No Minor Concern

Privacy experts clarify the rights of minors in the library

June 25, 2019

Former school librarian Helen Adams recalled the rise in surveillance technology in schools after the 1999 massacre at Columbine High School.
Former school librarian Helen Adams recalled the rise in surveillance technology in schools after the 1999 massacre at Columbine High School.

As one of the core values of the profession, privacy is a perennial topic of discourse at ALA conferences. A June 23 session at this year’s annual conference focused specifically on the rights of students and minors using libraries, highlighting the constitutional rights of all users and the specific challenges that emerge when minors enter the equation.

“Ensuring library users’ confidentiality frees them from fear of retaliation or intimidation as a result of reading a book, visiting a website, or consulting other library resources,” said Candice Mack, senior YA services librarian with the Los Angeles Public Library system. “This is regardless of age.”

Deborah Caldwell-Stone, interim director of ALA’s Office for Intellectual Freedom and Freedom to Read Foundation and a former attorney, urged librarians who work with minors to research their local library confidentiality statutes, which vary by state. She also reviewed existing laws that come into play:

  • California’s Student Online Personal Information Protection Act (SOPIPA) was the first student privacy law enacted in the US, Caldwell-Stone said, and now all 50 states have some version of it on the books.
  • The Family Educational Rights and Privacy Act (FERPA), which applies to K-12 schools as well as colleges and universities, was designed to protect the privacy of student education records and give parents certain rights to their children’s records until the student turns 18.
  • The Child Online Privacy Protection Act (COPPA) imposes certain requirements on operators of commercial websites that direct services toward or collect personal information from children under 13 years of age. Libraries and other public or nonprofit agencies were not subject to COPPA, as written, but a 2012 amendment expands its scope. “As an ethical matter, we recommend libraries strive to comply with the provisions of COPPA, that you seek to notify the user what data you’re collecting from them,” Caldwell-Stone said.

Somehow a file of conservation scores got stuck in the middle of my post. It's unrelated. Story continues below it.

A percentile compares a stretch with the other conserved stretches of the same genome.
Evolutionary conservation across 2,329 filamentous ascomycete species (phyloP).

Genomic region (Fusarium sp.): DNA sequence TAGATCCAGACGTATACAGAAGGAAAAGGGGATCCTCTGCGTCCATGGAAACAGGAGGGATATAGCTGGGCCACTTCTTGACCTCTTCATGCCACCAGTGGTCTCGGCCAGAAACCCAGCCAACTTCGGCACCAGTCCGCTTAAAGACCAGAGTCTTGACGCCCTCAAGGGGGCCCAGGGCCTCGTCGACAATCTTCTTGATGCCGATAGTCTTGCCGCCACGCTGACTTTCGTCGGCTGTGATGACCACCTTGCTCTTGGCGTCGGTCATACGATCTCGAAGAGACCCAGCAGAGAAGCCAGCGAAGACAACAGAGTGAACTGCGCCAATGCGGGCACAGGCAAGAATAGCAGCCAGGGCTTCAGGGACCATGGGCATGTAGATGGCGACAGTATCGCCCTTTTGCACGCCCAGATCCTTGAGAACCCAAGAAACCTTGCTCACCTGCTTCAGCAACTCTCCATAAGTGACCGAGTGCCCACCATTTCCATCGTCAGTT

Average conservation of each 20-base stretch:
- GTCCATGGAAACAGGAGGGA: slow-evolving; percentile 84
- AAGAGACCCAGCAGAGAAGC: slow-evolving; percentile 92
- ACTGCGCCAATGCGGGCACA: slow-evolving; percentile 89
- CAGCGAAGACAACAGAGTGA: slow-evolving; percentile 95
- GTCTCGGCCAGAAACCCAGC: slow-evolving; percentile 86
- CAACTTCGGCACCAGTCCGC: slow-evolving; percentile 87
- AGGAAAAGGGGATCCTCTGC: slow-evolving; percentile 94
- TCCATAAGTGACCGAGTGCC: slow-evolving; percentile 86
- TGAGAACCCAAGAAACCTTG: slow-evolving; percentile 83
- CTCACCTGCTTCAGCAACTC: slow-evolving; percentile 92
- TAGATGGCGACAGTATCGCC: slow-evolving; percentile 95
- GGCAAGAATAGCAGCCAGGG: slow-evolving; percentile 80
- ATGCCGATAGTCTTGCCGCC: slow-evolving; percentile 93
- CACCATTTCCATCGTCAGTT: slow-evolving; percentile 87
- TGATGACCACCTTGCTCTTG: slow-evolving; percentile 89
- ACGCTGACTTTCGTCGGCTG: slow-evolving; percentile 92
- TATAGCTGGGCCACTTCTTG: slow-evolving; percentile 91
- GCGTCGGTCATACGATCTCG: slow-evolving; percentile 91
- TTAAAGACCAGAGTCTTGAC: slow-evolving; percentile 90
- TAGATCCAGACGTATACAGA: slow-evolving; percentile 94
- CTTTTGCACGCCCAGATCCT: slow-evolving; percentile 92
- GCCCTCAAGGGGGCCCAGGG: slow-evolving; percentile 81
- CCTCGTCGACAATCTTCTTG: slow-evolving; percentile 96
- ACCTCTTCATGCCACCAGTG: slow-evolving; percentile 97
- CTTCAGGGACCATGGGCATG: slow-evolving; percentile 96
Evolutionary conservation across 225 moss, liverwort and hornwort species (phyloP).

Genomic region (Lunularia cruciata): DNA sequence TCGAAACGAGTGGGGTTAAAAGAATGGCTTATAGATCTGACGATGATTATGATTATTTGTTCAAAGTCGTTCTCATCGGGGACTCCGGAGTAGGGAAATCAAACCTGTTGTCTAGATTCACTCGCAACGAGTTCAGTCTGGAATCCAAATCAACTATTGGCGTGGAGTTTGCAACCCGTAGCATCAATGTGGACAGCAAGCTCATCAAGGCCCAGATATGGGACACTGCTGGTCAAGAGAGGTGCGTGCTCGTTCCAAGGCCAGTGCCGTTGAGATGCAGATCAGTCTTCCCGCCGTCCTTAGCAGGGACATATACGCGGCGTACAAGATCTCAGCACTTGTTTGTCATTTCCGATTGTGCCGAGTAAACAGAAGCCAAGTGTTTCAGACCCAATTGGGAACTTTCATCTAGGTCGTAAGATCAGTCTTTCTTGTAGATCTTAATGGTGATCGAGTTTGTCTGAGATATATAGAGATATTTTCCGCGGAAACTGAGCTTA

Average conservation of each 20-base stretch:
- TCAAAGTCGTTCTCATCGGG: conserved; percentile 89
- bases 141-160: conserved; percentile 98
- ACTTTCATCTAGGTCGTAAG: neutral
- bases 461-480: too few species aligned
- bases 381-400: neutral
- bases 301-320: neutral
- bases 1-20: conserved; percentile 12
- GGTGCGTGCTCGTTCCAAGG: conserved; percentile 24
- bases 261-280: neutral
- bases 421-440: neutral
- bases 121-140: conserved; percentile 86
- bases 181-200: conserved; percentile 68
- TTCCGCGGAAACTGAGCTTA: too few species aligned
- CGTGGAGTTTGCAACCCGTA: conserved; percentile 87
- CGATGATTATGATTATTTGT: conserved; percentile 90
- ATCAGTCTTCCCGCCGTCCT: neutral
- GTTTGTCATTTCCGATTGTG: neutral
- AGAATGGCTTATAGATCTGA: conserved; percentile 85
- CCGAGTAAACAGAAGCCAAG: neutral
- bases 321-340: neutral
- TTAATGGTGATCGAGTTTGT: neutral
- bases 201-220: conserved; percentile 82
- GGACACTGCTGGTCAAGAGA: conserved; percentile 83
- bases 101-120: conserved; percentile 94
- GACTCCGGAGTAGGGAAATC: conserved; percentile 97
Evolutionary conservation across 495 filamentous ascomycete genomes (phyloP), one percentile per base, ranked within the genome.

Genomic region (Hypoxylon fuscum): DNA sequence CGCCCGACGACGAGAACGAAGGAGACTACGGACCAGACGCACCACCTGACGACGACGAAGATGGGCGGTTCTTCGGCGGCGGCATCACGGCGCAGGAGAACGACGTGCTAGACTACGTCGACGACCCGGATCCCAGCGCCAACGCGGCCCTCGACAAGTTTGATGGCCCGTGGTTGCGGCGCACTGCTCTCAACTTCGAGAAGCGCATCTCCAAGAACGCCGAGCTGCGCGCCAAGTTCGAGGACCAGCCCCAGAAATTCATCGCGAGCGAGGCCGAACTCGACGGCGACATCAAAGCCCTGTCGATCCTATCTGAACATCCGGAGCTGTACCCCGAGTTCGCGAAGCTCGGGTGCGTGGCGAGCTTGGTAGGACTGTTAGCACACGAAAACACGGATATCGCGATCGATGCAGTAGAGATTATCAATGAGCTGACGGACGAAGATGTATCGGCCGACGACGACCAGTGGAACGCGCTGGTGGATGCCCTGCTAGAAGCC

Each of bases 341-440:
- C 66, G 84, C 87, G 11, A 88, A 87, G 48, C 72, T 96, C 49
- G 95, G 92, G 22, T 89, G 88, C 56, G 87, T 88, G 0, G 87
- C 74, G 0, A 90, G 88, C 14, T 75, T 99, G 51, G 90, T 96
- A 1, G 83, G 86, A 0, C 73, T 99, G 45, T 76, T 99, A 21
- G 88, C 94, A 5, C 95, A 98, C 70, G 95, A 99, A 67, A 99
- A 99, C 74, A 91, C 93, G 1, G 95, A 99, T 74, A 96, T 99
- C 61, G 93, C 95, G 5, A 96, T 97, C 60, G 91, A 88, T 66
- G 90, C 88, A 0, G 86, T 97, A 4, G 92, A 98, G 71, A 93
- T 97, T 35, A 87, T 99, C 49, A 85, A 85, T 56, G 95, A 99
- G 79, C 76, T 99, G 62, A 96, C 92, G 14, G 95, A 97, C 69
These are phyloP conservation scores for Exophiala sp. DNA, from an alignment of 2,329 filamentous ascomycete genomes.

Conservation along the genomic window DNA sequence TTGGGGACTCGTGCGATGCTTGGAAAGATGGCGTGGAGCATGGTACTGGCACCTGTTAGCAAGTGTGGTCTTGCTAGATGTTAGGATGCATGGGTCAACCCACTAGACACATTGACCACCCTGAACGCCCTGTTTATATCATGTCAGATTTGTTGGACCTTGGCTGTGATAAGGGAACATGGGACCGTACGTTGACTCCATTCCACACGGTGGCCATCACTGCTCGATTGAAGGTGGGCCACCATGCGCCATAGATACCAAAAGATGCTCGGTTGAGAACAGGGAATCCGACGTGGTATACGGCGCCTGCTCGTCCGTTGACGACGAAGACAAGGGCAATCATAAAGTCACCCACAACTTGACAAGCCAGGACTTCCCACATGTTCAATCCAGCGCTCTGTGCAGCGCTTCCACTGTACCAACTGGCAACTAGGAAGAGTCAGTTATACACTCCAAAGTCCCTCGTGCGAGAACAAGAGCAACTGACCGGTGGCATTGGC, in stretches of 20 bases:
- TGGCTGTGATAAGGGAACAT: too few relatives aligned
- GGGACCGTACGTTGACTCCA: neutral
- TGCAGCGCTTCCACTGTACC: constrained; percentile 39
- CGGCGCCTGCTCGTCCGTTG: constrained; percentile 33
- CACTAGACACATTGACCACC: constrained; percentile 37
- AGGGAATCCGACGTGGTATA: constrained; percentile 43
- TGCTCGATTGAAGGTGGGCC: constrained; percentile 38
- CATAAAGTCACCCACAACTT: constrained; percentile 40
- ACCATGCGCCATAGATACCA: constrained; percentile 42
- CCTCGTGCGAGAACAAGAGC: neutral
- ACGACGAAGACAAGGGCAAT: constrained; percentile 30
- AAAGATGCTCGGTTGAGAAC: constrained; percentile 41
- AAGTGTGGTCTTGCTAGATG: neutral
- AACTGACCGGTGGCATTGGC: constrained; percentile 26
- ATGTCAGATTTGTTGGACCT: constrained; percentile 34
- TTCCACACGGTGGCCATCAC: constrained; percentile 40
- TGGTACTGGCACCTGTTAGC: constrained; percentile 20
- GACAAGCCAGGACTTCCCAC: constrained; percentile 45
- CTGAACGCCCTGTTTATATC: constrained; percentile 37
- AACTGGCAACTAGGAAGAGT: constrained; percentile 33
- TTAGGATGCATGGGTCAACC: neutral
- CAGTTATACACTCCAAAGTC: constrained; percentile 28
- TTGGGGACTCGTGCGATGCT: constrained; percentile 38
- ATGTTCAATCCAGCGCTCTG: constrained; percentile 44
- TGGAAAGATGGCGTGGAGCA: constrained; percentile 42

Helen Adams, a former school librarian in Wisconsin and an online lecturer with Antioch University in Seattle, described students’ traditional expectation of freedom to read and research without scrutiny, that topics remain private, and that school librarians would protect confidentiality of records.

“It’s becoming harder and harder for us to meet these expectations, and it’s not because we as school as librarians have changed, but the amount of technology being employed in schools changes the whole picture,” Adams said. She pointed to the rise in school shootings in recent decades and the related shift toward surveillance cameras; the threat they pose to student privacy grows as facial recognition technology and machine learning grow more sophisticated.

Adams shared examples of the ways school policies and systems alternately protect and compromise students’ confidentiality, often unintentionally. Often, the issue is a lack of training around privacy laws among library workers and volunteers. She recommended two remedies that helped the Kent (Washington) School District protect students’ privacy: “They realized they needed privacy training for library assistants, and also they needed a document that would go district-wide to set up privacy guidelines and expectations for students using the library,” which was eventually written into the student/parent handbook.

For more information, explore the Office for Intellectual Freedom’s guidelines and checklists for student privacy.


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